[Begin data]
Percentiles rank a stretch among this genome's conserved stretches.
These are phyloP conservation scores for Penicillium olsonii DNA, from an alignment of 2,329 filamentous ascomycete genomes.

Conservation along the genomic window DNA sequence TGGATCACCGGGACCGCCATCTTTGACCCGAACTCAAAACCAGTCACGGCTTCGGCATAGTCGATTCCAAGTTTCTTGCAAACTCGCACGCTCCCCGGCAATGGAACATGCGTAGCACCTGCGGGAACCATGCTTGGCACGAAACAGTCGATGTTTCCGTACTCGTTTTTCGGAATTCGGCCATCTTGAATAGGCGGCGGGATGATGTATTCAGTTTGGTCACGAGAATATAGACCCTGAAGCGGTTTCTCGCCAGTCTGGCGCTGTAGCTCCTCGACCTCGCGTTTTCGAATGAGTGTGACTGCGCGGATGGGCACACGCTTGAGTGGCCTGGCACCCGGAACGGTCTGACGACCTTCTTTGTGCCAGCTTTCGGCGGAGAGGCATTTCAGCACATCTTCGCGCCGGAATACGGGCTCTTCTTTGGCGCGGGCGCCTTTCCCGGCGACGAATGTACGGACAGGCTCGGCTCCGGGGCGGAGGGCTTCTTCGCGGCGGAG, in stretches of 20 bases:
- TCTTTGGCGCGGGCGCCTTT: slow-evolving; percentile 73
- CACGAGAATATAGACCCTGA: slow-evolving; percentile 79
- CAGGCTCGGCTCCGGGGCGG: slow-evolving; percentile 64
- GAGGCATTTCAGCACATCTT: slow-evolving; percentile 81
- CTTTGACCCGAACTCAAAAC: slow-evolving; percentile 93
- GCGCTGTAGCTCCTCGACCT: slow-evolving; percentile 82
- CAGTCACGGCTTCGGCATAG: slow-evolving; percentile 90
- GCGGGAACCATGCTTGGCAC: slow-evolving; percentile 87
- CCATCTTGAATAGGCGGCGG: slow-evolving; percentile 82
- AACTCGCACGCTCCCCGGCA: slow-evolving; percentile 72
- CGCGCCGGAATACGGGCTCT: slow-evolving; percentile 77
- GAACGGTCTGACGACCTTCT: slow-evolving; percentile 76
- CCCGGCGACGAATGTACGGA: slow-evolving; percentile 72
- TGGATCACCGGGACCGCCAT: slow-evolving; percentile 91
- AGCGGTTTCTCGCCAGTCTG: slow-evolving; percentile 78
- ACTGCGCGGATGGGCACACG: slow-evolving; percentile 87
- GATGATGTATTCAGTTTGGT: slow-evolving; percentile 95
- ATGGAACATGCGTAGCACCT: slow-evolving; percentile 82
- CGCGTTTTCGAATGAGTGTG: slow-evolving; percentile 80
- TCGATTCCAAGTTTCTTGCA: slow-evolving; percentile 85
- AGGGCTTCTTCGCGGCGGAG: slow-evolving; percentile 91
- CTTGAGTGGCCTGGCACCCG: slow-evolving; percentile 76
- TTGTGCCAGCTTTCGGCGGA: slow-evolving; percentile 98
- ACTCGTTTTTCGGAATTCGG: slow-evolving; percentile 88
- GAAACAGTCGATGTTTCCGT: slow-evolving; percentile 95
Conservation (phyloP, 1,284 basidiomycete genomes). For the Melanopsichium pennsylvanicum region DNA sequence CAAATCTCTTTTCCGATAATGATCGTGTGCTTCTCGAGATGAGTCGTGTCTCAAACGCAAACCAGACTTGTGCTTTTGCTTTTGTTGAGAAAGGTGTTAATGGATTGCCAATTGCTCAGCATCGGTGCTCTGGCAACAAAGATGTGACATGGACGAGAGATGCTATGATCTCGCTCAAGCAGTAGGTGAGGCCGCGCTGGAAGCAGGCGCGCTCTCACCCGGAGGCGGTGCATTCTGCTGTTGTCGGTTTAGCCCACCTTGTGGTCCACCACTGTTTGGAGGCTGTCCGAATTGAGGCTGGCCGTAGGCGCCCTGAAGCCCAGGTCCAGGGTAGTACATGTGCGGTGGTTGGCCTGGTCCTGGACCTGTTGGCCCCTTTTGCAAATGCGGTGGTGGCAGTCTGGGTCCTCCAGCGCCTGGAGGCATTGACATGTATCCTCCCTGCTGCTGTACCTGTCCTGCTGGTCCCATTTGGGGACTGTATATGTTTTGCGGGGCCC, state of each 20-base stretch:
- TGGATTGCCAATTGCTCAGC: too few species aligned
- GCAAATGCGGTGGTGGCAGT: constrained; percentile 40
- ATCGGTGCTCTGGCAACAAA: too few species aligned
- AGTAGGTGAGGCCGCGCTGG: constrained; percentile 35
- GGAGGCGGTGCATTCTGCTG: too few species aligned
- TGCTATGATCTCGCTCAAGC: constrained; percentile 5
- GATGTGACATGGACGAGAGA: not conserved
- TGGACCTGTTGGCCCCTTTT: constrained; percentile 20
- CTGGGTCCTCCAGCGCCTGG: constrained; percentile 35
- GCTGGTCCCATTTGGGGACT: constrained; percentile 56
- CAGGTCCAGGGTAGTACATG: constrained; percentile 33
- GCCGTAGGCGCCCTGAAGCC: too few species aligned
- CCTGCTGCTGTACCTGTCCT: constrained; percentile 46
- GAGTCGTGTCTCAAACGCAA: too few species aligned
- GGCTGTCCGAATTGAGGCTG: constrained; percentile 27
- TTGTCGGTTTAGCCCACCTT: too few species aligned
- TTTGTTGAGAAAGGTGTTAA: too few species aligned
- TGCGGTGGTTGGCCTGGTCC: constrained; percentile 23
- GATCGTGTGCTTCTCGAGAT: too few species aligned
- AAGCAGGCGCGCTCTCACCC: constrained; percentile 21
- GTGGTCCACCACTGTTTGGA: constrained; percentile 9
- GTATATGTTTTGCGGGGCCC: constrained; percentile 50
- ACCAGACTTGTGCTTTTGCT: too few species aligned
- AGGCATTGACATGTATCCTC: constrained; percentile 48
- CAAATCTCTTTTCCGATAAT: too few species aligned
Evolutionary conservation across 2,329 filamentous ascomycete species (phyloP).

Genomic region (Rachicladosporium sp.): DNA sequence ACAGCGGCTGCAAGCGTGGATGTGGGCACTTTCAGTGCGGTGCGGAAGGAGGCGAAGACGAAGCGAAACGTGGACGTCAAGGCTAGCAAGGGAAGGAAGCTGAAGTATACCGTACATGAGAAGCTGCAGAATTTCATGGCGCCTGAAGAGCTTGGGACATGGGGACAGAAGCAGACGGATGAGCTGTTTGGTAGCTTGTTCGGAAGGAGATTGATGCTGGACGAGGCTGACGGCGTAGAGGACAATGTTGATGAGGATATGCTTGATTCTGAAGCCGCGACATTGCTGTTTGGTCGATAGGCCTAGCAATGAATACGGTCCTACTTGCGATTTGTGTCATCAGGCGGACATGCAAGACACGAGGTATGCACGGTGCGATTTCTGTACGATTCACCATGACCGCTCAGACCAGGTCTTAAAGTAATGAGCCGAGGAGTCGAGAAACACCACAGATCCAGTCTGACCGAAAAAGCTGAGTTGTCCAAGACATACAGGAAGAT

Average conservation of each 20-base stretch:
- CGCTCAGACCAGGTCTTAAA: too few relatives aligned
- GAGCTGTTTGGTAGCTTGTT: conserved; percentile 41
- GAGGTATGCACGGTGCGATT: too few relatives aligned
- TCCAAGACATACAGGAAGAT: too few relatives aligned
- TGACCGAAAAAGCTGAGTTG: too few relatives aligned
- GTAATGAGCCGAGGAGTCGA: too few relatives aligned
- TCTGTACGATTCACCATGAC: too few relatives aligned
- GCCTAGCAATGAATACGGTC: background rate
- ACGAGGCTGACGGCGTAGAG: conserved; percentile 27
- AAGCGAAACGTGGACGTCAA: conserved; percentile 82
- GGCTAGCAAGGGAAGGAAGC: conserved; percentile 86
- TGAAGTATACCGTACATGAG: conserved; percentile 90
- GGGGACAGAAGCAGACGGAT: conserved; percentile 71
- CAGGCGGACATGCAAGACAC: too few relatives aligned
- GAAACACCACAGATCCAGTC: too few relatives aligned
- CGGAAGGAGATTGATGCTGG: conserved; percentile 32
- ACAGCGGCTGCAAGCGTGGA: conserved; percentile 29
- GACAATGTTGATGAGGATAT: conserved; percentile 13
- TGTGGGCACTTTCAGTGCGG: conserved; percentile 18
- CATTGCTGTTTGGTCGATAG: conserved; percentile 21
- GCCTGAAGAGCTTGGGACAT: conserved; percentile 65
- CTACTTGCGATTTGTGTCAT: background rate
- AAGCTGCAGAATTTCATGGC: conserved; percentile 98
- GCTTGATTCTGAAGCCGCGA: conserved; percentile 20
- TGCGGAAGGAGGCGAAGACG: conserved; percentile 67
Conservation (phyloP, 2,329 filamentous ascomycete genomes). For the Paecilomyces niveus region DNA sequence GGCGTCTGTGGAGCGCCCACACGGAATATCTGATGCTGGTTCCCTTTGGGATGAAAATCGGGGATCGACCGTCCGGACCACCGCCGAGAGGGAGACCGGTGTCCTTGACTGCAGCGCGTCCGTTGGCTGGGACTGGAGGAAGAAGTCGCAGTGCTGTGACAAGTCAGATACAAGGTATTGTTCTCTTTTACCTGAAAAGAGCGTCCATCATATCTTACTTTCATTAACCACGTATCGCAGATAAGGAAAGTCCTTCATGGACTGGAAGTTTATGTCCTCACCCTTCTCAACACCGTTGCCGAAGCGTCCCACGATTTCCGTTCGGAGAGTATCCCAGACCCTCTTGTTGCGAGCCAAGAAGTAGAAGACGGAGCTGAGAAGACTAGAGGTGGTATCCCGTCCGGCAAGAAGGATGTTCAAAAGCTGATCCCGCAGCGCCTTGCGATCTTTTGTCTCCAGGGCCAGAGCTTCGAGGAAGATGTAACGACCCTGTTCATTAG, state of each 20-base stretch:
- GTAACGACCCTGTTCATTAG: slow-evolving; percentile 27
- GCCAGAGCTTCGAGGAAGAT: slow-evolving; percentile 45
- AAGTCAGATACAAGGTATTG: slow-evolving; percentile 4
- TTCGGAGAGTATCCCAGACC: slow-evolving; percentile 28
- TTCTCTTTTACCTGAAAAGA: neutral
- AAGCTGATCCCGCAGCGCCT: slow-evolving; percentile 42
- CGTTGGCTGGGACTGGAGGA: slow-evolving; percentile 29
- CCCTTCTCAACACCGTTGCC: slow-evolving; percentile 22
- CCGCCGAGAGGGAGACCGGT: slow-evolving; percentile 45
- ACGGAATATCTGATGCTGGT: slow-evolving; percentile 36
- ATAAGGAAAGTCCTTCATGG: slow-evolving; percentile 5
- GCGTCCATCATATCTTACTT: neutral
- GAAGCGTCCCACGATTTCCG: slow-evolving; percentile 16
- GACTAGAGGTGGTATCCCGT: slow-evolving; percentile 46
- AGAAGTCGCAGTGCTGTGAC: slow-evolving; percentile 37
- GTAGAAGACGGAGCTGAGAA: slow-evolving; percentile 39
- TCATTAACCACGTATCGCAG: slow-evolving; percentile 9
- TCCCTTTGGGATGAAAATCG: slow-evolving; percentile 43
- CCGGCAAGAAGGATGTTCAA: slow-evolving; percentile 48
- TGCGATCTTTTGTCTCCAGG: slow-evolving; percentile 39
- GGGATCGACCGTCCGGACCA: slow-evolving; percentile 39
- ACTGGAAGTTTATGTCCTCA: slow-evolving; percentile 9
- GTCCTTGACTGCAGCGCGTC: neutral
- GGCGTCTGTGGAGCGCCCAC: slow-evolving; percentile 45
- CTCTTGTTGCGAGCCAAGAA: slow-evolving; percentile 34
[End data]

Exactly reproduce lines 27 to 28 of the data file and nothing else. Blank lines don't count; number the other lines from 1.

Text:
- ACTCGTTTTTCGGAATTCGG: slow-evolving; percentile 88
- GAAACAGTCGATGTTTCCGT: slow-evolving; percentile 95